Candida albicans growing as yeast cells and filamentous (hypha) cells

Dimorphic fungi are fungi that can exist in the form of both mold[1] and yeast. This is usually brought about by change in temperature and the fungi are also described as thermally dimorphic fungi.[2] An example is Talaromyces marneffei,[3] a human pathogen that grows as a mold at room temperature, and as a yeast at human body temperature.

The term dimorphic is commonly used for fungi that can grow both as yeast and filamentous cells, however many of these dimorphic fungi actually can grow in more than these two forms. Dimorphic is thus often used as a general reference for fungi being able to switch between yeast and filamentous cells, but not necessary limiting more shapes.[4][a]

Ecology of dimorphic fungi

Several species of dimorphic fungi are important pathogens of humans and other animals, including Coccidioides immitis,[a][5] Paracoccidioides brasiliensis,[a][5] Candida albicans,[6][a] Blastomyces dermatitidis[a],[4] Histoplasma capsulatum,[a][4] Sporothrix schenckii,[a][4] and Emmonsia sp.[7] Some diseases caused by the fungi are:

Many other fungi, including the plant pathogen Ustilago maydis[6] and the cheesemaker's fungus Geotrichum candidum also have dimorphic life cycles.


In medical mycology, these memory aids help students remember that among human pathogens, dimorphism largely reflects temperature:


  1. ^ a b c d e f g h e.g. Candida albicans, Paracoccidioides brasiliensis, Sporothrix schenckii, Histoplasma capsulatum and Coccidioides immitis are commonly referred to as being dimorphic, however they can be seen as pleomorphic or polyphenic as they can adopt more morphologies than just yeast or filamentous cells.[8][4]


  1. ^ "Fungi". Archived from the original on June 6, 2009. Retrieved 2009-06-06.
  2. ^ Gauthier, GM (May 2017). "Fungal Dimorphism and Virulence: Molecular Mechanisms for Temperature Adaptation, Immune Evasion, and In Vivo Survival". Mediators Inflamm. 2017: 8619307. doi:10.1155/2017/8619307. PMC 5463159. PMID 28626346.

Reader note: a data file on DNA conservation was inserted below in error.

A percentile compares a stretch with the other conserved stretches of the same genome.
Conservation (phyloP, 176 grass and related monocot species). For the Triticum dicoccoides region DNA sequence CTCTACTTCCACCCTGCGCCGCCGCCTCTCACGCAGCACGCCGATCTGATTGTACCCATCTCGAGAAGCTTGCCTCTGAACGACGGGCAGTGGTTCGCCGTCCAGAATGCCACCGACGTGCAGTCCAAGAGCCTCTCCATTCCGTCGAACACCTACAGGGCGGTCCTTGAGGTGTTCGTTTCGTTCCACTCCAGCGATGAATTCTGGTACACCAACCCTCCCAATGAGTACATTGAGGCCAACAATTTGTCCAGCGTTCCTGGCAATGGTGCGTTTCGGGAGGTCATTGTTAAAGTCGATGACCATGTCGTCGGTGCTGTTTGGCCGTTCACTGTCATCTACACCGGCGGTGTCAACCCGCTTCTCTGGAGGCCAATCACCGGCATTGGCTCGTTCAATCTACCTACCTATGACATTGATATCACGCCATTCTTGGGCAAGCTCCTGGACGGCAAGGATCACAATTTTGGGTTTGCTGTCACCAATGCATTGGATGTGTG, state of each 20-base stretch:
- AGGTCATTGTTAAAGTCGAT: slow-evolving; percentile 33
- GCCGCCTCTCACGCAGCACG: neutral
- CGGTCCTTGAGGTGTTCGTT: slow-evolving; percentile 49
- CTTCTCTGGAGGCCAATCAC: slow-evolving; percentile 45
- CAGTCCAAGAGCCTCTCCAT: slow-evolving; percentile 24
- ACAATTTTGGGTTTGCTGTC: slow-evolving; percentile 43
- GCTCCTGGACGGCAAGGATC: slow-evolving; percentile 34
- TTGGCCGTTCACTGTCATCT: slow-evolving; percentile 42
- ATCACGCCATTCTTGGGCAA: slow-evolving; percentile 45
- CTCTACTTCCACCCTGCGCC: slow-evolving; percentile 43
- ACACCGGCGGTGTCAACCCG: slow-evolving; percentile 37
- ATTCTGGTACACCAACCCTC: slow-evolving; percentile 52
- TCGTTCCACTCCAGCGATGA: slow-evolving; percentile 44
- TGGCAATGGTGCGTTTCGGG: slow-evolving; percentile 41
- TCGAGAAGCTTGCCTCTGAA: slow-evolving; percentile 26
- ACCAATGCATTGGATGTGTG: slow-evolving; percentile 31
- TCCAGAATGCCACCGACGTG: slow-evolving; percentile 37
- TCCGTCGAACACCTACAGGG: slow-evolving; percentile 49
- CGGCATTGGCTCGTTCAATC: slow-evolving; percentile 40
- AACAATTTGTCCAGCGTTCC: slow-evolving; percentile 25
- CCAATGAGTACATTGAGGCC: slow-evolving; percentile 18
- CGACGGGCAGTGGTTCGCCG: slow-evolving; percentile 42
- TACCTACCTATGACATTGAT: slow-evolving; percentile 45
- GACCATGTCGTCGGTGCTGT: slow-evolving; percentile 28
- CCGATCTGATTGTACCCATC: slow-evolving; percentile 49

3. ^ Chandler JM, Treece ER, Trenary HR, et al. (2008). "Protein profiling of the dimorphic, pathogenic fungus, Penicillium marneffei". Proteome Sci. 6 (1): 17. doi:10.1186/1477-5956-6-17. PMC 2478645. PMID 18533041.
  4. ^ a b c d e Kerridge, D.; Odds, F. C.; Bossche, Hugo Vanden (2012). Dimorphic Fungi in Biology and Medicine. Springer Science & Business Media. ISBN 978-1-4615-2834-0.
  5. ^ a b "Dimorphic Fungi". Retrieved 2007-08-19.
  6. ^ a b Sánchez-martínez, Cristina; Pérez-martín, José (2001). "Dimorphism in fungal pathogens: Candida albicans and Ustilago maydis—similar inputs, different outputs". Current Opinion in Microbiology. 4 (2): 214–221. doi:10.1016/S1369-5274(00)00191-0. PMID 11282479.
  7. ^ Kenyon, Chris; Bonorchis, Kim; Corcoran, Craig; Meintjes, Graeme; Locketz, Michael; Lehloenya, Rannakoe; Vismer, Hester F.; Naicker, Preneshni; Prozesky, Hans; van Wyk, Marelize; Bamford, Colleen; du Plooy, Moira; Imrie, Gail; Dlamini, Sipho; Borman, Andrew M.; Colebunders, Robert; Yansouni, Cedric P.; Mendelson, Marc; Govender, Nelesh P. (2013). "A Dimorphic Fungus Causing Disseminated Infection in South Africa". New England Journal of Medicine. 369 (15): 1416–1424. doi:10.1056/NEJMoa1215460. ISSN 0028-4793. PMID 24106934. S2CID 15865.
  8. ^ Noble, Suzanne M.; Gianetti, Brittany A.; Witchley, Jessica N. (February 2017). "Candida albicans cell-type switching and functional plasticity in the mammalian host". Nature Reviews Microbiology. 15 (2): 96–108. doi:10.1038/nrmicro.2016.157. ISSN 1740-1534. PMC 5957277. PMID 27867199.